Striking the right chord

Striking the right chord

Shilpa Ramanujam has managed to strike the perfect balance between her academics and music and excelled in both the fields.

 Shilpa has just passed out from National Public School, Indiranagar, and will join the Jindal Global Law School in August. She is someone who believes that every task comes with its own challenges but nothing is impossible.

   The piano had always fascinated her and that’s why she decided to learn it when she was barely six years old. She started training at the Aamod Centre Of Liberal Arts, Whitefield. “I picked up an interest for the piano because I had a keyboard at home. So, I thought it would be quite easy and convenient to learn the instrument,” Shilpa says.

This ‘convenience’ soon transformed into keen interest and now she can play pieces by popular classical composers such as Claude Debussy and Beethoven with ease.

Alongside academics, Shilpa completed several levels of piano lessons with top scores. She received the highest score in her piano practical exam, grade five and took her first music exam when she was ten years old. As a teaching assistant, she has also taught piano to entry level students.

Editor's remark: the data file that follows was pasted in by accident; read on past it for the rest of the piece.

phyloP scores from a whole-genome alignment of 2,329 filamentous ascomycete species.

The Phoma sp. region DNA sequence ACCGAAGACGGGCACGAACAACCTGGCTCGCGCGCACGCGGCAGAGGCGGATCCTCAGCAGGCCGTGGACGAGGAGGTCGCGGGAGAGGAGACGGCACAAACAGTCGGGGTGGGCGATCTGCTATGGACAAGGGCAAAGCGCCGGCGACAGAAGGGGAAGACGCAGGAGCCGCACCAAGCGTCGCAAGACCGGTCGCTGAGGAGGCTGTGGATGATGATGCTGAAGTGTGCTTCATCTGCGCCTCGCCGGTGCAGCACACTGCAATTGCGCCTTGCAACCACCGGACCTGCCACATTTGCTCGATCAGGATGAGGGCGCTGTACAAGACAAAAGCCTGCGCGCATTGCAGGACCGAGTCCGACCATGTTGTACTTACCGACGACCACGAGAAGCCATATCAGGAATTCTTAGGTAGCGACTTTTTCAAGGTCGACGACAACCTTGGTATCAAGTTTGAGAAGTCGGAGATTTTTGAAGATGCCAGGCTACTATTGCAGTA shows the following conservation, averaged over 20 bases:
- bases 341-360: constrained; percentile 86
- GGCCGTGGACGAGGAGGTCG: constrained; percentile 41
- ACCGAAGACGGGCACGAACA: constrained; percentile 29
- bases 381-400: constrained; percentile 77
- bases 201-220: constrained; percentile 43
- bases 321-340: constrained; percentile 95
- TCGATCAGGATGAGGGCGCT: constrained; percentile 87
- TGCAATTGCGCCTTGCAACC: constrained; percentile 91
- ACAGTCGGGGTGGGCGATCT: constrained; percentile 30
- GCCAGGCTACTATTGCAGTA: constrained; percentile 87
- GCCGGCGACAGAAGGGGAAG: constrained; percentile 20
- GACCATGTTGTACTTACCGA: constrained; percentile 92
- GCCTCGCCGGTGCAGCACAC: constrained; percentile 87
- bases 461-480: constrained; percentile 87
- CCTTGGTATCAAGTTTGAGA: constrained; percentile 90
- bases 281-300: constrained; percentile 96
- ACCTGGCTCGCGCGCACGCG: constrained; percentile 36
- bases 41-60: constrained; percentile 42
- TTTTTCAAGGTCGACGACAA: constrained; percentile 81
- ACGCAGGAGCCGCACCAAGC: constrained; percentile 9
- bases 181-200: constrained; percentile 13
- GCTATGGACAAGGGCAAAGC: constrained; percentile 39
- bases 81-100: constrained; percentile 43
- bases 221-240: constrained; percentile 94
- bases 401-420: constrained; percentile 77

Shilpa also studied Carnatic vocals for a while and has finished the junior level exam, but quit when she decided that she needed time to focus on academics.

 “I gave up when I felt that my talent had reached its limit. However, learning both the genres helped me a lot as they complement each other. It helps fine-tune the runs and develop aural skills,” she says.

 She has studied under various teachers from different countries. “The quality of teaching at Aamod was very professional and held at a conservatory level. The
approach was different and my teachers were very grounded to music and knew their specialisations. This helped me a lot and made a big difference to my learning as well. The approach I took to music was very nuanced and refined because I studied with teachers from different places.”

She has also performed at a number of prestigious places to a packed house. But despite such a welcoming gesture, she feels that Western classical music still has a long way to go when compared to Indian classical music. However, she is confident that the scene will turn conducive because of passionate youngsters taking a deconstructed approach to music rather than studying it superficially.

As she will be starting a course in law, Shilpa knows that her music will take a backseat. Although she will be busy with her studies, she hopes to get back to music in a big way and doesn’t want to give up on it so easily.

“I will play the piano in college at every opportunity I get,” she says. She knows that this a big challenge but wants to give it her best shot and believes that she will  be able to take both music and academics forward.

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